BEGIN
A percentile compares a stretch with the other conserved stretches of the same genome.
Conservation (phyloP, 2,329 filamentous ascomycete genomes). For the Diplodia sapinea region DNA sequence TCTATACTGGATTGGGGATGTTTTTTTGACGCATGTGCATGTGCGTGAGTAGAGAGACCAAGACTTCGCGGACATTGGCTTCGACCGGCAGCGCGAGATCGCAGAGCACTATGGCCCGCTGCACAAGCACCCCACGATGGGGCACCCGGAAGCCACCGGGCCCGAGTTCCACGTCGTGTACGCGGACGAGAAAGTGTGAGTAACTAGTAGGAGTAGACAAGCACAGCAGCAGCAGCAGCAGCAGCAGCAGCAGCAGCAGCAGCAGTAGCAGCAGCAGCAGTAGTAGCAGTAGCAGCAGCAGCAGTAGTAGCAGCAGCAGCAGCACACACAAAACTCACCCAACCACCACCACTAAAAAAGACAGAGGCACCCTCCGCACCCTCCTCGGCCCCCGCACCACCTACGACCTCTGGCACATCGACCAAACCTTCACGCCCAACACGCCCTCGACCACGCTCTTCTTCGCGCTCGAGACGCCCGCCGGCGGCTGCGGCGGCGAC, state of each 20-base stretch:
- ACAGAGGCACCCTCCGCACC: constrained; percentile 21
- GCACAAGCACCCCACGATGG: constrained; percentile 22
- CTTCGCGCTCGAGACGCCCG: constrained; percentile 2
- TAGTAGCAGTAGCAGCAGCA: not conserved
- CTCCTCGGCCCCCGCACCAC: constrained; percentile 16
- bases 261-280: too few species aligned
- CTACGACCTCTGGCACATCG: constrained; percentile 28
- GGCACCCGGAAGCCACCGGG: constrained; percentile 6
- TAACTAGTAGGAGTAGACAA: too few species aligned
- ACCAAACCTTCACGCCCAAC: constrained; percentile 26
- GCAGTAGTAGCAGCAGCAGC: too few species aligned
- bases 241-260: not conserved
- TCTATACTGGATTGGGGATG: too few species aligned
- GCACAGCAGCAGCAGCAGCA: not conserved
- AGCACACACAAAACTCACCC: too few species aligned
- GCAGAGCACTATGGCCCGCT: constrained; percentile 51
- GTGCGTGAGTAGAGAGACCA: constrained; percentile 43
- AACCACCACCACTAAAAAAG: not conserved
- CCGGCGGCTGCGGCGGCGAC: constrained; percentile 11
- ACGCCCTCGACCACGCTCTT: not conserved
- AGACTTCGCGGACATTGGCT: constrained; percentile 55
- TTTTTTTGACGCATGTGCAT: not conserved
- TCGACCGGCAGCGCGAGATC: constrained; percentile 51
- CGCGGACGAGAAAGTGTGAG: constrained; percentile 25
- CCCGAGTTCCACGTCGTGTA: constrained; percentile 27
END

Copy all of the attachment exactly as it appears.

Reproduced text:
A percentile compares a stretch with the other conserved stretches of the same genome.
Conservation (phyloP, 2,329 filamentous ascomycete genomes). For the Diplodia sapinea region DNA sequence TCTATACTGGATTGGGGATGTTTTTTTGACGCATGTGCATGTGCGTGAGTAGAGAGACCAAGACTTCGCGGACATTGGCTTCGACCGGCAGCGCGAGATCGCAGAGCACTATGGCCCGCTGCACAAGCACCCCACGATGGGGCACCCGGAAGCCACCGGGCCCGAGTTCCACGTCGTGTACGCGGACGAGAAAGTGTGAGTAACTAGTAGGAGTAGACAAGCACAGCAGCAGCAGCAGCAGCAGCAGCAGCAGCAGCAGCAGCAGTAGCAGCAGCAGCAGTAGTAGCAGTAGCAGCAGCAGCAGTAGTAGCAGCAGCAGCAGCACACACAAAACTCACCCAACCACCACCACTAAAAAAGACAGAGGCACCCTCCGCACCCTCCTCGGCCCCCGCACCACCTACGACCTCTGGCACATCGACCAAACCTTCACGCCCAACACGCCCTCGACCACGCTCTTCTTCGCGCTCGAGACGCCCGCCGGCGGCTGCGGCGGCGAC, state of each 20-base stretch:
- ACAGAGGCACCCTCCGCACC: constrained; percentile 21
- GCACAAGCACCCCACGATGG: constrained; percentile 22
- CTTCGCGCTCGAGACGCCCG: constrained; percentile 2
- TAGTAGCAGTAGCAGCAGCA: not conserved
- CTCCTCGGCCCCCGCACCAC: constrained; percentile 16
- bases 261-280: too few species aligned
- CTACGACCTCTGGCACATCG: constrained; percentile 28
- GGCACCCGGAAGCCACCGGG: constrained; percentile 6
- TAACTAGTAGGAGTAGACAA: too few species aligned
- ACCAAACCTTCACGCCCAAC: constrained; percentile 26
- GCAGTAGTAGCAGCAGCAGC: too few species aligned
- bases 241-260: not conserved
- TCTATACTGGATTGGGGATG: too few species aligned
- GCACAGCAGCAGCAGCAGCA: not conserved
- AGCACACACAAAACTCACCC: too few species aligned
- GCAGAGCACTATGGCCCGCT: constrained; percentile 51
- GTGCGTGAGTAGAGAGACCA: constrained; percentile 43
- AACCACCACCACTAAAAAAG: not conserved
- CCGGCGGCTGCGGCGGCGAC: constrained; percentile 11
- ACGCCCTCGACCACGCTCTT: not conserved
- AGACTTCGCGGACATTGGCT: constrained; percentile 55
- TTTTTTTGACGCATGTGCAT: not conserved
- TCGACCGGCAGCGCGAGATC: constrained; percentile 51
- CGCGGACGAGAAAGTGTGAG: constrained; percentile 25
- CCCGAGTTCCACGTCGTGTA: constrained; percentile 27